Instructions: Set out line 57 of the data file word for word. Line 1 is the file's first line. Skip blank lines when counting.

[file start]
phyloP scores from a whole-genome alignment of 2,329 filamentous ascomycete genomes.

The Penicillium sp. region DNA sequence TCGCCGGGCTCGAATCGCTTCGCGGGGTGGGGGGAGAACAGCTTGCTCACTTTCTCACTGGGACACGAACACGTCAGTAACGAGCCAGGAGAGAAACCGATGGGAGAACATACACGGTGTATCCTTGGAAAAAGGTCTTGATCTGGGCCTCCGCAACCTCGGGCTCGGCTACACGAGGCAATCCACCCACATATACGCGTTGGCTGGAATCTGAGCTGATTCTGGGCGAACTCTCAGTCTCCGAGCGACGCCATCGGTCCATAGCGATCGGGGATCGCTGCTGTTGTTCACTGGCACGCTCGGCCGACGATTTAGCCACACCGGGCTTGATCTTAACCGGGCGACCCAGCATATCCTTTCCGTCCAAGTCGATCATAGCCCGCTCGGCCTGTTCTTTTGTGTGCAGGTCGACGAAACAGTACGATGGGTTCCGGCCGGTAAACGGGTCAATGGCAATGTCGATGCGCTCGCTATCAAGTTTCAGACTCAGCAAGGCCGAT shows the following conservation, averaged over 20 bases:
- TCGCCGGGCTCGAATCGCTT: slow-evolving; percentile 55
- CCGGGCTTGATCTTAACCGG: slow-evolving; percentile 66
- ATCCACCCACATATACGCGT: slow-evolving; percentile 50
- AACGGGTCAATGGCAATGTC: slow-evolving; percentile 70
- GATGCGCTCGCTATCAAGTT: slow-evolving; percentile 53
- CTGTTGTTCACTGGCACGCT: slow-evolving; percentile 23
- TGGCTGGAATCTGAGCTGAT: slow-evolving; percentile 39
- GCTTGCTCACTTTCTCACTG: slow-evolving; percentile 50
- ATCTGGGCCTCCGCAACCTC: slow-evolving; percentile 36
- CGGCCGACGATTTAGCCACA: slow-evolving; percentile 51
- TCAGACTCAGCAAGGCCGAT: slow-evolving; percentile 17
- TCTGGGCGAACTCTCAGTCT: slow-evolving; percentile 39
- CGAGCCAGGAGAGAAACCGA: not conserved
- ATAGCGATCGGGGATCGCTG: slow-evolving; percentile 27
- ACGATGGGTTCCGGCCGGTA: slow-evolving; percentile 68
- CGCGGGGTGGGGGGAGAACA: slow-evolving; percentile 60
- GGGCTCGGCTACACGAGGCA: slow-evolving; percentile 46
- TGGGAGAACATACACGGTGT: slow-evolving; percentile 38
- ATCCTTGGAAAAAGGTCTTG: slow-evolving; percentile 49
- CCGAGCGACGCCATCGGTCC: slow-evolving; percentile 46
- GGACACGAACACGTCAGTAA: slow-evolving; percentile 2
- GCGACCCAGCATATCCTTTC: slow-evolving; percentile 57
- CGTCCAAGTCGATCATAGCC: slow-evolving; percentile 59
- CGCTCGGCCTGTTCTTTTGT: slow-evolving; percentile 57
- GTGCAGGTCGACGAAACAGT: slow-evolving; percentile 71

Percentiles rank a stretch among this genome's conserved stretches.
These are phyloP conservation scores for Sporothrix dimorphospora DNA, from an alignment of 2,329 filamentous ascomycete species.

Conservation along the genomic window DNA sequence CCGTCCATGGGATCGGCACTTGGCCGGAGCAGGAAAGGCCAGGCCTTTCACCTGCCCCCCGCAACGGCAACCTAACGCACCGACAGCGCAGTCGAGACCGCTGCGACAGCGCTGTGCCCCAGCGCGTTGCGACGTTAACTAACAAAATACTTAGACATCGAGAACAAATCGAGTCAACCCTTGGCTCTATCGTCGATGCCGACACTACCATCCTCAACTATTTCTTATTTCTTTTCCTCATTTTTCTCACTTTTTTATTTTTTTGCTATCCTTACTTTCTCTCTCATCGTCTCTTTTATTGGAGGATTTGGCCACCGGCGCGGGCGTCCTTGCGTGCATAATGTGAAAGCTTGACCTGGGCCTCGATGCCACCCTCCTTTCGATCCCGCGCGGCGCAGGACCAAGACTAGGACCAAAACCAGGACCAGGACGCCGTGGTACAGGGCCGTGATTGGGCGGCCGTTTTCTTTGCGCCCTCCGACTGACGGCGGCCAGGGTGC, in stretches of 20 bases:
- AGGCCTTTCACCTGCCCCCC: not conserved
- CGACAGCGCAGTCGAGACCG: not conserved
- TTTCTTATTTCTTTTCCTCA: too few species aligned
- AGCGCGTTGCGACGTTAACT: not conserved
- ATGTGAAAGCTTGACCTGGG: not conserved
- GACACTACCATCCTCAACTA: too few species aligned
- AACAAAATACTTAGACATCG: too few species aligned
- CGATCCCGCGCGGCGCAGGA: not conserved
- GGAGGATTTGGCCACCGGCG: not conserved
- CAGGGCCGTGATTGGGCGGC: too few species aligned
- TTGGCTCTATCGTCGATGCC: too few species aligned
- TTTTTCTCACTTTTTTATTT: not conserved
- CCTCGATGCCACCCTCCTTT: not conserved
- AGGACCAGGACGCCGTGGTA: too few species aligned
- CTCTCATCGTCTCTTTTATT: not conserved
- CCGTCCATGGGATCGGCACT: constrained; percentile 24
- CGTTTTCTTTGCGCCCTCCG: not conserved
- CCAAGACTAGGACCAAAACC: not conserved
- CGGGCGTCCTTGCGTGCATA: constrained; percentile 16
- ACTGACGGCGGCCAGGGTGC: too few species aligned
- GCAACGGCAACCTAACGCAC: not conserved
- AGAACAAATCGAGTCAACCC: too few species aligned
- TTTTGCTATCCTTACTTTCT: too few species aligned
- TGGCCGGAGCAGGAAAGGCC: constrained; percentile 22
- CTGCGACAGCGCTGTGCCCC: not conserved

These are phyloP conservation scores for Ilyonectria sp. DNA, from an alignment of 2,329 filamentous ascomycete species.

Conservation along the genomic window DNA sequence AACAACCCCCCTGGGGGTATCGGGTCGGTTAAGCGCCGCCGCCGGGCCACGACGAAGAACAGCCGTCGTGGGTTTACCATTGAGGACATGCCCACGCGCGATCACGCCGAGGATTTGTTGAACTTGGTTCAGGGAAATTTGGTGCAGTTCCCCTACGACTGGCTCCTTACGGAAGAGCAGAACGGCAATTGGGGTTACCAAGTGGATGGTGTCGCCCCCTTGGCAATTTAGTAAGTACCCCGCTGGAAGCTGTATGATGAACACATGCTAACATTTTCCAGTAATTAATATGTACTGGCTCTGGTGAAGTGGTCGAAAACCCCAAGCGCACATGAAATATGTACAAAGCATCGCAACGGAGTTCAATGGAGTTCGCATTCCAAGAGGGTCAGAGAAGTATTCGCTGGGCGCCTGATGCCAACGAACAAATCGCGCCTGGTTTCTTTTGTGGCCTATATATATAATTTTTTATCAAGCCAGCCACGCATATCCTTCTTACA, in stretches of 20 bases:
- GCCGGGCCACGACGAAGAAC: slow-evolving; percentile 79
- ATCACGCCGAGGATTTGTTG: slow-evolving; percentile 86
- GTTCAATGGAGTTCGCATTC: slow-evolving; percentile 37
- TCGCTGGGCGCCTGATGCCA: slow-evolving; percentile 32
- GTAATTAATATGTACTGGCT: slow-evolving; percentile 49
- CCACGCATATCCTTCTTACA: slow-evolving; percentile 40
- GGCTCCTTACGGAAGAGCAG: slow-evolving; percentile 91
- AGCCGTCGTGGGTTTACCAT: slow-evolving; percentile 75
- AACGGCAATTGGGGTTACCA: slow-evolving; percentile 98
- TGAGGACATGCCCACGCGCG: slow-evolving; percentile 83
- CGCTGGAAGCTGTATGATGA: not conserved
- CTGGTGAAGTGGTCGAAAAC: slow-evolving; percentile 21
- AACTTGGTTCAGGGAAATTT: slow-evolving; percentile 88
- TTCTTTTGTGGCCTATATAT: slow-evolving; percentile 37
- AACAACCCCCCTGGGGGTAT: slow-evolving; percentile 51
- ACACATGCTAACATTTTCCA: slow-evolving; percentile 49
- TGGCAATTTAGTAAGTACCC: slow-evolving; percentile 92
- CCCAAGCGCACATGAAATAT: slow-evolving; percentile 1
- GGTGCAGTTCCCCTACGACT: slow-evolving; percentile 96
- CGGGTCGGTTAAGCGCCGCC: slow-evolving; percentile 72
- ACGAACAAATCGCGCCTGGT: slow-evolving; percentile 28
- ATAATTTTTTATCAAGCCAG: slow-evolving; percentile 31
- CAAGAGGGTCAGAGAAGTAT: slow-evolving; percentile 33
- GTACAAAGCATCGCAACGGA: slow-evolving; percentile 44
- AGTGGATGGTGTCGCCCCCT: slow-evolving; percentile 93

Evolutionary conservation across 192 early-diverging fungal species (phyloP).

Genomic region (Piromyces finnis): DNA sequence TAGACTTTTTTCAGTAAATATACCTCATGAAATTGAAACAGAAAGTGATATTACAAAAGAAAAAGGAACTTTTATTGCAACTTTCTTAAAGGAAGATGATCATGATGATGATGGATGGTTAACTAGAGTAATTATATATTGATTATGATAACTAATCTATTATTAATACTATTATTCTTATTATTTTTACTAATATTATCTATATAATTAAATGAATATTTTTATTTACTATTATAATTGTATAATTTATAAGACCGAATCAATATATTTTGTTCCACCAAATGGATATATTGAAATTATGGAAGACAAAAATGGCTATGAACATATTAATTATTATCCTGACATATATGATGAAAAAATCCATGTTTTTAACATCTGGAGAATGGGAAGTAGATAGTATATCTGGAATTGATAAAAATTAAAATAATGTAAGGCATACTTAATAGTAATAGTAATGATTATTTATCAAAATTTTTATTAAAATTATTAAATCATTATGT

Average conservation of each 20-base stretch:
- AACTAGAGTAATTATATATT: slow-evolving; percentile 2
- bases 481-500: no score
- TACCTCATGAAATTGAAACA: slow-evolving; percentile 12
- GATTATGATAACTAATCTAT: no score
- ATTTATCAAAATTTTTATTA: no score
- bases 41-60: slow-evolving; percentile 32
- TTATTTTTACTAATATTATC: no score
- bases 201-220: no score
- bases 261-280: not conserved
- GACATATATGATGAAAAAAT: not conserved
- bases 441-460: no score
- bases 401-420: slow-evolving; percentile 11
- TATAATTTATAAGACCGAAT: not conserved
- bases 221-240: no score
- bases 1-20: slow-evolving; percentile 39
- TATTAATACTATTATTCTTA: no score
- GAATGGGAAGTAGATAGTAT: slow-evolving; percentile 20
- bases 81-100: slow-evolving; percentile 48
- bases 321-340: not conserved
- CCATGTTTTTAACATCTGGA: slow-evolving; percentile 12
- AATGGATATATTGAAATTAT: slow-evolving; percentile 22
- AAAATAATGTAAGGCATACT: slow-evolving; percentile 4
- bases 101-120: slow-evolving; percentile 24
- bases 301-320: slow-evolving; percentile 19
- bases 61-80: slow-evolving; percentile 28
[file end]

Conservation along the genomic window DNA sequence AACAACCCCCCTGGGGGTATCGGGTCGGTTAAGCGCCGCCGCCGGGCCACGACGAAGAACAGCCGTCGTGGGTTTACCATTGAGGACATGCCCACGCGCGATCACGCCGAGGATTTGTTGAACTTGGTTCAGGGAAATTTGGTGCAGTTCCCCTACGACTGGCTCCTTACGGAAGAGCAGAACGGCAATTGGGGTTACCAAGTGGATGGTGTCGCCCCCTTGGCAATTTAGTAAGTACCCCGCTGGAAGCTGTATGATGAACACATGCTAACATTTTCCAGTAATTAATATGTACTGGCTCTGGTGAAGTGGTCGAAAACCCCAAGCGCACATGAAATATGTACAAAGCATCGCAACGGAGTTCAATGGAGTTCGCATTCCAAGAGGGTCAGAGAAGTATTCGCTGGGCGCCTGATGCCAACGAACAAATCGCGCCTGGTTTCTTTTGTGGCCTATATATATAATTTTTTATCAAGCCAGCCACGCATATCCTTCTTACA, in stretches of 20 bases: